Writer Wars Round 3: Tales from the Frontlines by Joseph Overaitis
WANT TO CATCH UP ON PAST CBSI WRITER WAR ENTRIES? CHECK THEM OUT HERE.
Welcome follow collectors to my first report from the field. After years away from the collecting comics a legal case brought me back to the hobby I love. What I love about CBSI is the information that hobbyists and investors have at their disposal, but I wanted to go in depth on some trends that are being reported by others in the field while finishing off each article with some insight to legal issues the the common collector seems to ignore.
These are not small issues as the case that brought me back to the hobby involved a collection from a novice that one would expect to see on television. Tales from the Frontlines takes the reader into areas that are under reported but that should not be ignored to understand why some trends are occurring. This will allow investors to better assess the market.
Report from the Frontlines … Live Auction in Michigan
As reported by CBSI contributor Ben Steiniger in the Top 10 (4/19/2019) one of the the hottest books we are seeing in the industry, Savage She Hulk #1 is the target of many investors. At a live auction I attended ten days after his article appeared online I watched as 5 unslabbed copies graded by the auction house as NM sold for $550.
Most collectors in the room were unaware of the Disney+ rumors and instead were focusing on potential MCU movies and the belief that She Hulk would appear in the next phase of the MCU!! These speculators were looking for the next hot marvel property after missing out on Captain Marvel first appearances and this led to buyers paying double previous prices paid at this auction house for this issue.
If the rumors are true and She Hulk is only a Disney+ show it could affect the long term investment of this book. Instead of waiting for a trailer, investors may be wise to check the Disney+ news because if the this show only appears on Disney+ this book may experience an unexpected downturn.
These very same investors were also targeting the first appearance of Carnage in high grade at this auction, but with much less hope of a high return on investment. They all believe that cinematic heroes are better to invest in than villains but hoped that with the Venom Movie this may be a safer investment with a lower rate of return than speculating on the next great unknown MCU property like She Hulk.
Five days later at this very same auction house a four copy Lot of unslabbed Carnage 1st appearance in NM sold for $560.00 in a bidding frenzy ultimately won by an online bidder over an inhouse attendee. On 5/8/19 another bidding war started over the 1st appearance of Spider-Woman.
Those I talked to at the auction seemed to be of the opinion that for the first time in years speculation into the MCU is now all over the place because no one knows where to put their money.
There was an interesting side note to this auction that should be pointed out. A collection of early Buffy appearances was drawing interest from a collector I have identified as one being ahead of the curve in their comic book speculation. The purchase price went under the radar for some but made others question if maybe this was a precursor to an increase in early appearances of Buffyverse characters.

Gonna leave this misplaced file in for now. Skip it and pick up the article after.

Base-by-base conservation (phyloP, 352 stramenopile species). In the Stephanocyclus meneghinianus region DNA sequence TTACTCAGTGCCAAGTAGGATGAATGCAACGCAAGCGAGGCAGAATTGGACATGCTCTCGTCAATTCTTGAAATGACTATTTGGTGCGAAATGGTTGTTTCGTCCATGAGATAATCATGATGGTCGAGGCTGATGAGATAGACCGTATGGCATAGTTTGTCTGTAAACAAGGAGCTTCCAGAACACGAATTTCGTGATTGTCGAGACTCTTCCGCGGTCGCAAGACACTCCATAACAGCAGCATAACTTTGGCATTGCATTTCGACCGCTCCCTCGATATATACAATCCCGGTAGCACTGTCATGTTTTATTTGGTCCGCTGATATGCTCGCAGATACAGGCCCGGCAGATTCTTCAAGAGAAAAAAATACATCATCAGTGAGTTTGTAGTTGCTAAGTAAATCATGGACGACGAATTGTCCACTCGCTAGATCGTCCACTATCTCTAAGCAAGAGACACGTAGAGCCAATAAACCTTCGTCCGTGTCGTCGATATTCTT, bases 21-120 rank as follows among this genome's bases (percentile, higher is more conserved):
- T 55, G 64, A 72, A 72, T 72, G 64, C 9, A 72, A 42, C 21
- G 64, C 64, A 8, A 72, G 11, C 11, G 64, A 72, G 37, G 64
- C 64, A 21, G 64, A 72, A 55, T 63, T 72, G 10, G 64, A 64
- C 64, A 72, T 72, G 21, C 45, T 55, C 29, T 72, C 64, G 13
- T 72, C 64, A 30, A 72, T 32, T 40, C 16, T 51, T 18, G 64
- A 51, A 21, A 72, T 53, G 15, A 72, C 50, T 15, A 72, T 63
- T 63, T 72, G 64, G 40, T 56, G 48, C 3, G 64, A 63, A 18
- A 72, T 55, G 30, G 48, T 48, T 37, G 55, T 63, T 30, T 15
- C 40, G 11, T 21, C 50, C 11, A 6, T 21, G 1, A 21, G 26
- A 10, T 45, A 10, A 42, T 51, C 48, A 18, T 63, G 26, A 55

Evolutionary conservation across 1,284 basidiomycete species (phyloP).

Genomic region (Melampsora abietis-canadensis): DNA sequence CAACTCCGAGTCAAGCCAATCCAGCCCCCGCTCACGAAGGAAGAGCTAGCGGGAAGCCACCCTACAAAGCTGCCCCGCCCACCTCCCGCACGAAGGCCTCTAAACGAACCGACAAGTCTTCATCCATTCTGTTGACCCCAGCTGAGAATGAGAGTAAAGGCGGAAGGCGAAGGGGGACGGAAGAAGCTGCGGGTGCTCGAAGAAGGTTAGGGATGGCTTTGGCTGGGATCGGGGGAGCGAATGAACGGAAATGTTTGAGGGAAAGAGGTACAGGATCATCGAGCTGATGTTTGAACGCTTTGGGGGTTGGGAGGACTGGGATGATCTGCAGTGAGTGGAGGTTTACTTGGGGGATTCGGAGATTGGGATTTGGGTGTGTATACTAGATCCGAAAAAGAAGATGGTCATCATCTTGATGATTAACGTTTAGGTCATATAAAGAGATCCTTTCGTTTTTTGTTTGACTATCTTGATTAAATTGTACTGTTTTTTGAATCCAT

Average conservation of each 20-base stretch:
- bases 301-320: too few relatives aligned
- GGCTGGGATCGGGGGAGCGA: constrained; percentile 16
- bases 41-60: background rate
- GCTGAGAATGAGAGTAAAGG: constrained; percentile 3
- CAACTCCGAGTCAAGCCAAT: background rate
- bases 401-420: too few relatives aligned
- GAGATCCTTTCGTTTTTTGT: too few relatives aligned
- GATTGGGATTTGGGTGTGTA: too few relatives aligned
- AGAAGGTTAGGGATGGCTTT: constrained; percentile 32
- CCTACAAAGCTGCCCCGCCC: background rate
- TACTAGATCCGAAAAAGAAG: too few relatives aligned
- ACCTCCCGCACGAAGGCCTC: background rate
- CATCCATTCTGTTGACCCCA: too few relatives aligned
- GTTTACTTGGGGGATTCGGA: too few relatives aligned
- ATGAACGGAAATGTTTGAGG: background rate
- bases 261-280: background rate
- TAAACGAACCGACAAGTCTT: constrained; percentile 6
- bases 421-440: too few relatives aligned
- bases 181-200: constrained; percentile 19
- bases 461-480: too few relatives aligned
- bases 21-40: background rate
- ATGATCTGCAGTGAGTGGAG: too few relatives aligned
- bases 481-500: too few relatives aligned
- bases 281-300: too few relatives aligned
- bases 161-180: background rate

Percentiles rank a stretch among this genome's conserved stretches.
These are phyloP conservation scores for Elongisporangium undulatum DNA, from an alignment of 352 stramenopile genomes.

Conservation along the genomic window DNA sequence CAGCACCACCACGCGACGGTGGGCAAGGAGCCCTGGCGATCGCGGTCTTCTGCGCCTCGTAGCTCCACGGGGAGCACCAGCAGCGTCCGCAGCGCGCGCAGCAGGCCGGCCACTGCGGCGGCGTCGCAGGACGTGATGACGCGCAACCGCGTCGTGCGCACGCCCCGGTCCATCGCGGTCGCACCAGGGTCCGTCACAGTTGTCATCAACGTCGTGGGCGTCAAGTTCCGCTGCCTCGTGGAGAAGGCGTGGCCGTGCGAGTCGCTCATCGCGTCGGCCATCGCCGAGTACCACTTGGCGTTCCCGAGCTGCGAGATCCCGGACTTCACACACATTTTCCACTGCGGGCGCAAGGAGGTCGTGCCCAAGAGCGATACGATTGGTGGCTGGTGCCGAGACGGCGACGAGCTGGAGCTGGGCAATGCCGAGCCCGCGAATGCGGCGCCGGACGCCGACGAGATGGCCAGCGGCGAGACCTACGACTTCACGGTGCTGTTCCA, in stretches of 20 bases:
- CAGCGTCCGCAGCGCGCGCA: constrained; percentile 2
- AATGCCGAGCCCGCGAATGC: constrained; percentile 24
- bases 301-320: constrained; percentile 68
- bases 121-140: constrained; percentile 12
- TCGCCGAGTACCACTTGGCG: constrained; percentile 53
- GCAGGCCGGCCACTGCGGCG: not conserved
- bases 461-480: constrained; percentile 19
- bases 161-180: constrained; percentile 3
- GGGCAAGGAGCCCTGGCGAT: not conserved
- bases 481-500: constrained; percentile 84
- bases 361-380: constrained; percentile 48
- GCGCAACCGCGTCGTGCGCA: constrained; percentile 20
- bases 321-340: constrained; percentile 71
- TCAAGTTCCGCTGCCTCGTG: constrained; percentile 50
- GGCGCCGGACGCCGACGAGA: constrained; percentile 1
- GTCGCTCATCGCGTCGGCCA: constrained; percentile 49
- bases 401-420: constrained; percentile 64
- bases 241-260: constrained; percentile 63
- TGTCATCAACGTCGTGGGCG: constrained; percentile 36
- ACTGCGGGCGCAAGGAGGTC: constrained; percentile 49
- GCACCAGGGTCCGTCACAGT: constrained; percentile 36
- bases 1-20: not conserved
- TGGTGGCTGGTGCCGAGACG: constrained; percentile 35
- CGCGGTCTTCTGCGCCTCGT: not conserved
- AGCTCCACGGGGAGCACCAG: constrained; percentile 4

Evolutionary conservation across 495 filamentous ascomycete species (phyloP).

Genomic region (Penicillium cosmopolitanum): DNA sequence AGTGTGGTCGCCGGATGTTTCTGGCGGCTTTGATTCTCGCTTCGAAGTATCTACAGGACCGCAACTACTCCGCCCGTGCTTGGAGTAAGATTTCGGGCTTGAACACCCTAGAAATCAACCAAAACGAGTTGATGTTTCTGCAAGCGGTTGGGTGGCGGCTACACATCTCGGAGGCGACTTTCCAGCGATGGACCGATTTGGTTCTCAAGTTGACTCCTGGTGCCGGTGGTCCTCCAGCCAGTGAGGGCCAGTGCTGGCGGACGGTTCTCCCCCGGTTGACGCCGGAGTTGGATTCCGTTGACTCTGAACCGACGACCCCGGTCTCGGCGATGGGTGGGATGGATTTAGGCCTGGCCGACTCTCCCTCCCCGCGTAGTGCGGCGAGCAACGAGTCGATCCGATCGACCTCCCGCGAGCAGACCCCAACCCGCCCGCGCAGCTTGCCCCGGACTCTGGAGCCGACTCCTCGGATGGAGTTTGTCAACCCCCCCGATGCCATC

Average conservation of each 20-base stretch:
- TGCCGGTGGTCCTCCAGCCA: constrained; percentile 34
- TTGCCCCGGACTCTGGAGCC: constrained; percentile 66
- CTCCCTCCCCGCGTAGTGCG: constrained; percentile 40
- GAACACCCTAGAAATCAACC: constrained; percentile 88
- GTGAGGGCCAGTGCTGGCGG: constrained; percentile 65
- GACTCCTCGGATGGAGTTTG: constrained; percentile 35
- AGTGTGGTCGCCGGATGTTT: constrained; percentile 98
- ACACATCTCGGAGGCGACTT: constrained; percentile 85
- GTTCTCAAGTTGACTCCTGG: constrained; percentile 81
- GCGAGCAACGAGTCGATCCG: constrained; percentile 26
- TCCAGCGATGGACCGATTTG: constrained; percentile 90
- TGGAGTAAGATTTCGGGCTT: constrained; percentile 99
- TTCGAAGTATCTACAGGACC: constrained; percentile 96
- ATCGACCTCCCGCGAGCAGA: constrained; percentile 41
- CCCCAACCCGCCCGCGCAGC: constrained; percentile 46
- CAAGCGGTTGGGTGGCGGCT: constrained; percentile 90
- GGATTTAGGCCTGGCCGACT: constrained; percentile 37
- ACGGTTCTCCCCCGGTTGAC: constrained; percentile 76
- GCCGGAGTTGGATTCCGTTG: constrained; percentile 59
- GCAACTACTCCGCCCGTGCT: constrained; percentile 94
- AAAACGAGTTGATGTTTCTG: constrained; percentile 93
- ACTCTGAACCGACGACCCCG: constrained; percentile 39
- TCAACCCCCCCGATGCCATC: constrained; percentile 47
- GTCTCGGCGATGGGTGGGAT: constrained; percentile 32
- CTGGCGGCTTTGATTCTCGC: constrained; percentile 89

With news of a possible reboot is it time to start looking in those dollar bins for some hidden gems?
Finally some general personal non-legal advice to Investors from the desk of the this legal professional…
The case I handled that brought me back to the community is one that I have seen before on smaller scales, but this case was like one you would see on the silver screen. While I will not get into specifics, the story is one that should be feared by many collectors.
Ask yourself what happens to your collection if you get sick or die. I have walked into stores that have attempted to buy collections that contained Hulk #181 and ASM #129 in VF from widows and parents for pennies on the dollar.
The case I was involved with made those incidents look like child’s play because the case had museum quality pieces and items you hear about but would not think you would ever see in person. For non collectors who will handle those items at a time when you are sick or have passed on, they might only see your collection as junk.
A Frank Frazetta original drawing will be as valuable as a third graders refrigerator sketch and thus sold for a few dollars at an estate sale. As investors make it known to family or friends what should be done with your collection in the event that you are sick or have passed on so your valuable collection is not sold as trash at a garage sale.
As investors many of you have collections that rival your stock portfolio but treat it as a hobby. You have used CBSI to find hidden treasures that most collectors dream of so why would you let that collection be not put to good use when you may need it the most. You would not trade a Batman #181 in NM for a cup of coffee, so why would you let your wife or parent make that same deal?